Leaving aside the spurious argument about professionals avoiding the cloud, does Block recognize that Adobe sells Master Collection for the same price through Best Buy as it does through its own site? And that Best Buy therefore takes several hundred dollars off the top of each sale?

There’s certainly a lot of other productivity software out there for professionals using Macs — perhaps enough to make the Mac App Store a pretty interesting marketplace. But if there’s one thing we know about Apple, it’s that they always aim for the heart of the consumer market, and the unfortunate reality is that while building mainstream consumer desktop software is still a fairly big business, it also stopped being a fast growing industry a very long time ago. (How many new paid desktop software startups do you hear about starting up these days? I don’t even remember the last time I saw one.)

This is the biggest flaw in this entire argument. Essentially, the argument is that, because consumer desktop software has been a slow growing market for some time, it’s guaranteed to remain such. It’s actually entirely possible that the reason so much free software has flourished in recent times is because that’s how it has been distributed. As brick-and-mortar software sales have crumbled, nothing better has filled the void. The fact is, most people who download shareware will never register it, because they don’t have to. The Mac App Store makes you pay to play, and I think people will. Moreover, this kind of clean, well-lit place might actually make desktop software hot again — because it’s a big innovation in distribution.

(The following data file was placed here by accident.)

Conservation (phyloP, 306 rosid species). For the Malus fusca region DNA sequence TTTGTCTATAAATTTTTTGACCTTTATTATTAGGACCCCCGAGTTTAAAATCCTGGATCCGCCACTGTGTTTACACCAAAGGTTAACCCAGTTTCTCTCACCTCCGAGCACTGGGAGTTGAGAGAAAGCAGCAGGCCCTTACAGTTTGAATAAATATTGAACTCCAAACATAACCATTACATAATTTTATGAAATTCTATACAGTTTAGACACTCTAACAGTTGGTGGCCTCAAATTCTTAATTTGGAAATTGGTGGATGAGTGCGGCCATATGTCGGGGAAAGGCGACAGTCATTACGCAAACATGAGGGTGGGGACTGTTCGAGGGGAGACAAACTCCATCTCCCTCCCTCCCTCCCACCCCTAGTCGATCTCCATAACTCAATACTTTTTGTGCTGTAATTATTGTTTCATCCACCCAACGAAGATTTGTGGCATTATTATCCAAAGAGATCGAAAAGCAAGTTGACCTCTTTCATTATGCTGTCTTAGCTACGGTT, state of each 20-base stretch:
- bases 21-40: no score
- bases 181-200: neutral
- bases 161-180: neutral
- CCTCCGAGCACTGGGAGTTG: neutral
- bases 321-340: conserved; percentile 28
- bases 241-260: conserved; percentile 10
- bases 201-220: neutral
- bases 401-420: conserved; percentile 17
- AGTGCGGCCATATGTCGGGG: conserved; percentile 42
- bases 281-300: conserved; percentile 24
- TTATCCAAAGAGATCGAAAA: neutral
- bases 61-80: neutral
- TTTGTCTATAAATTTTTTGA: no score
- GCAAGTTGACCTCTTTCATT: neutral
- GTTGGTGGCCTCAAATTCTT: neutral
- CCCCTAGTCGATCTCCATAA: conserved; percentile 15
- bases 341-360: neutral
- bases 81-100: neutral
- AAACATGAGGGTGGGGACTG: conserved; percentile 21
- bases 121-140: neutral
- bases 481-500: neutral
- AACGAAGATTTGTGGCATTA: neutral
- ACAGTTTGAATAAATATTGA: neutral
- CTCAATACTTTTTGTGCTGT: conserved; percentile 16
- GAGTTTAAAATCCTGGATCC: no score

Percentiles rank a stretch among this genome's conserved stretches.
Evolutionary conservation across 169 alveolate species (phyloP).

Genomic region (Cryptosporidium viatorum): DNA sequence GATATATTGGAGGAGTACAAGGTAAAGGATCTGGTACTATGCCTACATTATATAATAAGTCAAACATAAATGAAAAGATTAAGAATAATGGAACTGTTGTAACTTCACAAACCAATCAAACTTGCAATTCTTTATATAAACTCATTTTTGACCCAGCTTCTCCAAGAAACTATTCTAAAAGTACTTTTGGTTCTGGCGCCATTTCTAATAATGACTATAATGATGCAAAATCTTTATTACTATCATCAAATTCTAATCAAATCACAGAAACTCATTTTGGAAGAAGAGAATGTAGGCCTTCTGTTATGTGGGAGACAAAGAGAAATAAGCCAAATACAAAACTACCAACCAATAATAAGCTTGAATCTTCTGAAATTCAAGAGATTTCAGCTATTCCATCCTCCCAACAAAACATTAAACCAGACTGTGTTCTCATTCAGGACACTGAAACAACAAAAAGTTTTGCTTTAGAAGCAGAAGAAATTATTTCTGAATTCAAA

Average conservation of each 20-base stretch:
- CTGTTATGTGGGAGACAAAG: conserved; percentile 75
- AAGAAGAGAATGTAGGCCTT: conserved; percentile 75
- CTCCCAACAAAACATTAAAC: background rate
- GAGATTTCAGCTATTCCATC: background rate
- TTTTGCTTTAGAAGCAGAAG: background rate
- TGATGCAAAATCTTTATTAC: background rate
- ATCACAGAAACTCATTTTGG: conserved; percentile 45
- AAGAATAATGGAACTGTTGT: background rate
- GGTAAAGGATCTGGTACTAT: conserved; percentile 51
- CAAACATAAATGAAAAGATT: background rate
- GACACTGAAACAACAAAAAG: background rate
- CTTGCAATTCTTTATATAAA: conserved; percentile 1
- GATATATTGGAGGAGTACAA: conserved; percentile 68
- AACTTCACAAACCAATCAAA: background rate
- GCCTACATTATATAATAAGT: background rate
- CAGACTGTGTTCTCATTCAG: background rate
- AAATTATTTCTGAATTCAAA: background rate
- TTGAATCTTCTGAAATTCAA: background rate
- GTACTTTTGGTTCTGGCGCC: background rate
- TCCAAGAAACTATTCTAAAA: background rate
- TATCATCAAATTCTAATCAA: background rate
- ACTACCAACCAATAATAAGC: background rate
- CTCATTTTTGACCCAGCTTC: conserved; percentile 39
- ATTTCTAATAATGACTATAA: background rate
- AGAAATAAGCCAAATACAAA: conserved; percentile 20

The real issue with the desktop software market is that (unless you’re talking about productivity software) there just isn’t all that much consumers need to buy anymore. The boxed software business didn’t die because of app stores, it died because of an overabundance of great programs that are free, open, or otherwise subsidized that are available through other web or internet services. To put it another way: lately, how often have your parents bought software for their computer (that wasn’t Microsoft Office)?

Of course it didn’t die because of app stores. There weren’t any of real significance until now!